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Posts Tagged ‘hydraulic fracturing’

Fracking, Chemicals, and Our Health: EPA Considers a Hydraulic Fracturing Chemical Disclosure Rule

What’s in the water? What are the chemicals being used? Will they harm me? Or my family? Or my animals? What kind of impacts will my environment experience? These questions have been asked by countless communities since hydraulic fracturing first expanded across the country a few years ago. And during this time period, these questions have often gone unanswered because of a lack of laws to address them. But right now, the EPA has the opportunity to provide some answers. Read More

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President Obama’s Plan to Cut Methane Emissions Will Help Reduce Climate Risks of Natural Gas

On Friday, the Obama Administration released a multi-sector strategy to cut methane emissions from agriculture, landfills, coal mines, and oil and gas production. This is an important step to reduce the climate risks of natural gas — as long as we get the details right — and to create a more level playing field for cleaner, less risky options like renewable energy and energy efficiency. Read More

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Fracking around the Web: New Findings, New Laws, Not-so-new Questions

In a landscape of undisclosed chemicals, inadequate federal protections, and rising reports of contamination, communities are having to make difficult decisions about how to handle unconventional oil and gas development on the basis of limited information. Read More

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How Disclosure Changed a Conversation on Fracking (And Why that Matters)

Last week, I moderated a session on fracking at the annual fall meeting of the American Geophysical Union (AGU). The event went as we planned with seven speakers presenting their work on unconventional oil and gas development, but after the formal talks when we opened a panel discussion with questions from the audience, something unexpected happened. Read More

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New CREW Report on Fracking Industry Contributions to Congressional Candidates

There’s nothing new about special interests using money to influence politicians. And it’s no secret that this spending has been on the rise across the board recently, notably following in the wake of the Supreme Court’s Citizens United ruling in 2010. Read More

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Colorado Towns Pass Fracking Moratoria, Bans Despite Big Spending by the Oil and Gas Industry

Does money in politics matter? Many (including UCS) would say yes. It can sway elections, influence what should be fact-based decision making, and determine who can run for office in the first place. But yesterday when it came to questions of whether or not three Colorado communities wanted to allow hydraulic fracturing within their borders, money did not win the day. Read More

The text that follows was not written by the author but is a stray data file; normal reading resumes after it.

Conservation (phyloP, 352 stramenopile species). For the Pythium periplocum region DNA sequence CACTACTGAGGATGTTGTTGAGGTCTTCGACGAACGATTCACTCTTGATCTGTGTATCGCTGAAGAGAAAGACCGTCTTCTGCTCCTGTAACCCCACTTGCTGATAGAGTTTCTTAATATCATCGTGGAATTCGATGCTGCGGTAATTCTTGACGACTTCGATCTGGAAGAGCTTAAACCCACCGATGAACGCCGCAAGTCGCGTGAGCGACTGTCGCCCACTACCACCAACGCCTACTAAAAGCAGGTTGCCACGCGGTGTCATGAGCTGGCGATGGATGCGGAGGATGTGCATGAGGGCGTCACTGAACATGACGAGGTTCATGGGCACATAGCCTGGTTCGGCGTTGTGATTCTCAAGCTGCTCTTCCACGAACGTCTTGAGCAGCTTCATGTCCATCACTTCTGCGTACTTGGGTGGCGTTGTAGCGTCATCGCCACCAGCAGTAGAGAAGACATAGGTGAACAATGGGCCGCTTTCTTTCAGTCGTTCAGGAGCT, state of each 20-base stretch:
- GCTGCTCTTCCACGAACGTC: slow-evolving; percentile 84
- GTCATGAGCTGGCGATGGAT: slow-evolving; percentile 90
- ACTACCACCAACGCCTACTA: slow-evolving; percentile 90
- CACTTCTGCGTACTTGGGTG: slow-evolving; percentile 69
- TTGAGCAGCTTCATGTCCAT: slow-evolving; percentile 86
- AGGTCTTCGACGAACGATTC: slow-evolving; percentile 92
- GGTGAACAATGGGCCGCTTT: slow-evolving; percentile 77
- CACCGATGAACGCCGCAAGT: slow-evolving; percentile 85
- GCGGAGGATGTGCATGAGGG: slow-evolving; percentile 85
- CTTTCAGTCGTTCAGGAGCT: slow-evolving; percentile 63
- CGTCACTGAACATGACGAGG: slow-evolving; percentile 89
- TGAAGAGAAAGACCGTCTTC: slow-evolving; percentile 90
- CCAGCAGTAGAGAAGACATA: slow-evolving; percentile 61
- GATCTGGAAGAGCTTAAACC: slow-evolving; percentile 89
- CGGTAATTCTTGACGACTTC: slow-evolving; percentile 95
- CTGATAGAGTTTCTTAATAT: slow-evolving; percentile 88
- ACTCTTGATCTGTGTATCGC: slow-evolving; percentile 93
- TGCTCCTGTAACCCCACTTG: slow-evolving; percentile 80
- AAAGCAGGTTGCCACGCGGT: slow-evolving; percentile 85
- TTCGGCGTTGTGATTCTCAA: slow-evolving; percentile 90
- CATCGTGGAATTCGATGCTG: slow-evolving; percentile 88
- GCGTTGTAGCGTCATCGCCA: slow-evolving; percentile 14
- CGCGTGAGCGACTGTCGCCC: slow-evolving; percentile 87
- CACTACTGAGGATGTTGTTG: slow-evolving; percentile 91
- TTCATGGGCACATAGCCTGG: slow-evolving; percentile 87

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Congress Wants to Keep the Feds Out of Fracking: Bad Idea

In July, before our Science and Democracy forum on fracking, I wrote about the important role the federal government has to play, working with state and local government, to address the risks of hydraulic fracturing and the associated development of unconventional oil and gas resources. Apparently, members of the U.S. House of Representatives didn’t read my blog. Read More

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Convenient Science for Hire: the American Council on Science and Health Puts the Cart before the Horse

In business and politics, it is a good thing to have science on your side. Scientific study informs and enlightens our decision making on everything from food to energy to health. But what happens when the science is inconvenient to your business model? Read More

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Fracking and Community Action: Make Your Voice Heard!

with Kate Konschnik, Policy Director, Environmental Law and Policy Program, Harvard Law School

Hydraulic fracturing (“fracking”) is unlocking unconventional oil and gas resources and transforming our energy profile. Within the last decade, we have seen a steady uptick in domestic oil and gas production, a dramatic drop in American natural gas prices, and the retirement of old coal plants forced out of the market by more efficient gas-fired energy. We’ve seen oil and gas production in places where it never before existed, and a remarkable scale and intensity of development. Read More

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Fracking and My Community’s Socioeconomic Stability: Will My Boomtown Go Bust?

with Susan Christopherson, Ph.D. Professor, Cornell University, Department of City and Regional Planning

The U.S. conversation surrounding recent oil and gas development through hydraulic fracturing (“fracking”) and newer technologies like horizontal drilling frequently centers around risks to the environment—to water and air—and to public health. At the national level, these risks are juxtaposed against the promise of jobs and energy independence. Read More

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